Violence in Kashmir is down to its lowest level since the separatist revolt began in 1989, but peace remains a distant prospect in one of the world’s most beautiful regions.
Pakistan: Now or Never?
One of the more recurrent themes in U.S. political punditry these days is the need to nudge India and Pakistan towards peace. The theory is that this would bolster the new civilian government in Islamabad by encouraging trade and economic development, reduce a rivalry that threatens regional stability, including in Afghanistan, and limit the role of the Pakistan Army, whose traditional dominance has been fuelled by a perceived threat from India.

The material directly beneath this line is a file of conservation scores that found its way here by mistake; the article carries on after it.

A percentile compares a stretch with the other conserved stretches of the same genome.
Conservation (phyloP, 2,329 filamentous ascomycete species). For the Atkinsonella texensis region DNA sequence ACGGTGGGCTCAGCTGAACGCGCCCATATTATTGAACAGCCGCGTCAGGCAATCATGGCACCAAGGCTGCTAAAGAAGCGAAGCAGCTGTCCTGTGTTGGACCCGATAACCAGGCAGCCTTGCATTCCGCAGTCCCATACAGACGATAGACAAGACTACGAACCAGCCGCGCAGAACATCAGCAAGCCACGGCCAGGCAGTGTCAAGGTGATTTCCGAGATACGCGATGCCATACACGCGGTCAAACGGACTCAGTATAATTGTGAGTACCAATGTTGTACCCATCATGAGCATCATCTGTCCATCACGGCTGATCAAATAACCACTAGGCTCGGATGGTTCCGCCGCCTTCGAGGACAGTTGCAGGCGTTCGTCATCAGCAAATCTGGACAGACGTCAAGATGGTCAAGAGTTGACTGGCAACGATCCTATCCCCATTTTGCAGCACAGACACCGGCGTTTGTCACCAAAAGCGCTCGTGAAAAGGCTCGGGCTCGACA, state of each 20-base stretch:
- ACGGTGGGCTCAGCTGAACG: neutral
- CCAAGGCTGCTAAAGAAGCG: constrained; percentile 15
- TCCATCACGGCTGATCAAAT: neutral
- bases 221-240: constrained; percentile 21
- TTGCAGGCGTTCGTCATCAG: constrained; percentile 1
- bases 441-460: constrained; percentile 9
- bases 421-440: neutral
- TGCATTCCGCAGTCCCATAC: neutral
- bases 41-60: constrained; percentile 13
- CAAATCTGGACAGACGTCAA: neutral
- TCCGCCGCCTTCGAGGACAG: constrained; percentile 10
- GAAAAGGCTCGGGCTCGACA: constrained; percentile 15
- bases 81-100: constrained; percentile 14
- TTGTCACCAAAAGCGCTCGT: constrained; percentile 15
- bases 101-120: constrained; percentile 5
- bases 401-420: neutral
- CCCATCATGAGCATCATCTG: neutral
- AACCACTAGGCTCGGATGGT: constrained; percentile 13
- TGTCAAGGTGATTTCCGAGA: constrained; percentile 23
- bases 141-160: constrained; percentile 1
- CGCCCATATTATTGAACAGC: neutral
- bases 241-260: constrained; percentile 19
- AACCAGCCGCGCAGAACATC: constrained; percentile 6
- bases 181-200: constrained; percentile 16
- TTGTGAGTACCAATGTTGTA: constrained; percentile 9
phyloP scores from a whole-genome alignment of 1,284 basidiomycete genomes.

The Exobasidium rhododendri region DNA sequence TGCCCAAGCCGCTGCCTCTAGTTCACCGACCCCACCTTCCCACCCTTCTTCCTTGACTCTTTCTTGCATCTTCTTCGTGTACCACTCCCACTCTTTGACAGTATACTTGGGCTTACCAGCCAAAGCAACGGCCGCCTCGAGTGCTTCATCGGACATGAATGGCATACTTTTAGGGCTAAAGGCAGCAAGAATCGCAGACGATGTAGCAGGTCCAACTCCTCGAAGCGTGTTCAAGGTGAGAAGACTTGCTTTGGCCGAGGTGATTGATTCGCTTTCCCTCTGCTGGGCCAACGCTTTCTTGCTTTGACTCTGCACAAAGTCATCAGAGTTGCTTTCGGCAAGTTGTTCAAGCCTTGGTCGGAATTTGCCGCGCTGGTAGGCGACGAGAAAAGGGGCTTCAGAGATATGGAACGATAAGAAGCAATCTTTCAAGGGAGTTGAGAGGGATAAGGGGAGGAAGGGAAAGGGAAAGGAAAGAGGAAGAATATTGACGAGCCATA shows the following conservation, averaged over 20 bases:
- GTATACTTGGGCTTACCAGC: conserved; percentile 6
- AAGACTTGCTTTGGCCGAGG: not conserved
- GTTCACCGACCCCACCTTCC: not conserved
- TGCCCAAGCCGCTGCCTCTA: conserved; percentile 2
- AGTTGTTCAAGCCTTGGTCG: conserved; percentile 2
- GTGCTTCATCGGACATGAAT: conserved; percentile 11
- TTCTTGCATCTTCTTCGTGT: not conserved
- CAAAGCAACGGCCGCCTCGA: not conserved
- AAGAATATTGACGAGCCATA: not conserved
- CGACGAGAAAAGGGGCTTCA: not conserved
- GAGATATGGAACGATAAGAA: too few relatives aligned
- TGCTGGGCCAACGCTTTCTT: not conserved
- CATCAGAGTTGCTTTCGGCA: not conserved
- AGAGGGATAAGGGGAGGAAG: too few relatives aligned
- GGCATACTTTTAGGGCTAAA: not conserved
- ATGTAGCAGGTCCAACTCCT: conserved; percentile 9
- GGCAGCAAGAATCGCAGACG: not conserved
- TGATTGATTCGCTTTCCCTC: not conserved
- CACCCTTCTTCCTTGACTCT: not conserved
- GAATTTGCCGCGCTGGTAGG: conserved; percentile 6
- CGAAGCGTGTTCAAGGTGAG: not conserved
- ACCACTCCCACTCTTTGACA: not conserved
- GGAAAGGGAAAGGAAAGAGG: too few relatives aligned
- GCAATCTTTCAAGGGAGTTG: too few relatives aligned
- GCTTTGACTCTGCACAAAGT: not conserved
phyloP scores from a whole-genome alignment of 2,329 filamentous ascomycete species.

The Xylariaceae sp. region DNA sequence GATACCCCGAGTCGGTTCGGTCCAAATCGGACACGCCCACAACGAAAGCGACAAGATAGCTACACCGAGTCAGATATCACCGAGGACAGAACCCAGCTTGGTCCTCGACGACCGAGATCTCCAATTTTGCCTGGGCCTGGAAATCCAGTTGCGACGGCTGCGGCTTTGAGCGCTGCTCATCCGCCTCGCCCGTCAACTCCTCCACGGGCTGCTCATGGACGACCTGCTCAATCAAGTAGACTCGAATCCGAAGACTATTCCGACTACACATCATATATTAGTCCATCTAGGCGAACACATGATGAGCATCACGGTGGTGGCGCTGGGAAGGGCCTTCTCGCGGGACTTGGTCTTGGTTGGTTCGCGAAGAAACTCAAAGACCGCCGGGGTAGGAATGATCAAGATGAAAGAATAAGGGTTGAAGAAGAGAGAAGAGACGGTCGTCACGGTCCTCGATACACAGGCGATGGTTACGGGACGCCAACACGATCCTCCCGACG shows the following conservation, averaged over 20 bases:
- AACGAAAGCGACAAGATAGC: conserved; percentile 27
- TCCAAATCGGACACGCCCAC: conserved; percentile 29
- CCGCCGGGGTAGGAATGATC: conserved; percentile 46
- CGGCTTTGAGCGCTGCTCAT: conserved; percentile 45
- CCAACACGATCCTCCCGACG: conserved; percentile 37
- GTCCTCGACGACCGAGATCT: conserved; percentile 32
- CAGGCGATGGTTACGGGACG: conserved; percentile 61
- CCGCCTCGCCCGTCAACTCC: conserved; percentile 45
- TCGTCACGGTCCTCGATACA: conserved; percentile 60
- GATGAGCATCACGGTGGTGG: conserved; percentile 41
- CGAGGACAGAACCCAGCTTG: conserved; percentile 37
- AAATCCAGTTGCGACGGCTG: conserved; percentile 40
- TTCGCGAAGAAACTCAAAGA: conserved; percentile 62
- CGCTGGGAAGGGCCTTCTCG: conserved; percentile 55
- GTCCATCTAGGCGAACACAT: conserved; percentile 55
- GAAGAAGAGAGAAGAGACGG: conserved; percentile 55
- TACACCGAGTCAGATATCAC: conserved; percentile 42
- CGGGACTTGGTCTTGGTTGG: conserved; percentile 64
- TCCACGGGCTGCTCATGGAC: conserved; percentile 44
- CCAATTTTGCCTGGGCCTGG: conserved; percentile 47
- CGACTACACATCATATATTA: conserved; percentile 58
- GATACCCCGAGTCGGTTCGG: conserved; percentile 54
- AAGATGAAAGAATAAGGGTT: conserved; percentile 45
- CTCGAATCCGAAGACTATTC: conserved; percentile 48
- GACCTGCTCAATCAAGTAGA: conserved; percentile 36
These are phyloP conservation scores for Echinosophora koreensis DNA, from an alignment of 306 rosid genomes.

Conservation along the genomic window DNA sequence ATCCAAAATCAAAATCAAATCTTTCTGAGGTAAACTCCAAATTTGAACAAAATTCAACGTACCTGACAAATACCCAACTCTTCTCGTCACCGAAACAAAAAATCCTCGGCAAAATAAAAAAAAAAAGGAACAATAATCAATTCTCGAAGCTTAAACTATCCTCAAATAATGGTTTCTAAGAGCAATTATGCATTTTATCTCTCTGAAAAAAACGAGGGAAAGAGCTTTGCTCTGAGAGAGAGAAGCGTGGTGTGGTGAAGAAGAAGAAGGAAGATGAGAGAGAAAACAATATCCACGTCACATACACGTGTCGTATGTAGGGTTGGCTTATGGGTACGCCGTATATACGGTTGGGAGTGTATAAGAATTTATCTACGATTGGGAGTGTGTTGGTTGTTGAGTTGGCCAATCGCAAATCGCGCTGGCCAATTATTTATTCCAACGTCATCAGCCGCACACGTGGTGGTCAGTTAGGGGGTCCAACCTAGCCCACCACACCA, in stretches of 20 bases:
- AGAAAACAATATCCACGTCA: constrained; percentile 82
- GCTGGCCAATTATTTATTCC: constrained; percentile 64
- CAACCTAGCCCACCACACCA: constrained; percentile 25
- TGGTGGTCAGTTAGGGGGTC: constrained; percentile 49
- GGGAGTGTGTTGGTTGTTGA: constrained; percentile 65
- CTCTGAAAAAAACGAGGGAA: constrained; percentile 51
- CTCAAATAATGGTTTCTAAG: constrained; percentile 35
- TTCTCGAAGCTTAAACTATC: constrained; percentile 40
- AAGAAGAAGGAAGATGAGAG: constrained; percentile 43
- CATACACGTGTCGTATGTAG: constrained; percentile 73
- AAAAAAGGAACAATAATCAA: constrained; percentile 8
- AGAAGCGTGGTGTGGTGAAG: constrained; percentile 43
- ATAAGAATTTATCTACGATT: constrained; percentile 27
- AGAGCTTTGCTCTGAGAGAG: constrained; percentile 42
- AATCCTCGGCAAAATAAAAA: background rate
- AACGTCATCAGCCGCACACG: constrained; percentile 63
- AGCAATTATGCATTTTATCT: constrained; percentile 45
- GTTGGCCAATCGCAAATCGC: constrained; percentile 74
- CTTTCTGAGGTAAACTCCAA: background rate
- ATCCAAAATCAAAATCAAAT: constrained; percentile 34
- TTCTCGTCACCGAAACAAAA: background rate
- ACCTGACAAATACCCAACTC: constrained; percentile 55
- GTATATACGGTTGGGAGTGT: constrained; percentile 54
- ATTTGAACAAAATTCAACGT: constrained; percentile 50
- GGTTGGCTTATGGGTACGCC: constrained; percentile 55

With hindsight, it seems clear that a mass movement named after Mao’s Long March but also claiming Gandhi’s principles of non-violence risked disappointing its supporters. The failure of the Long March by Pakistan’s lawyers to restore judges sacked by President Pervez Musharraf, and its dispersal last Saturday, has prompted much debate about why its leaders gave up without at least staging a sit-in.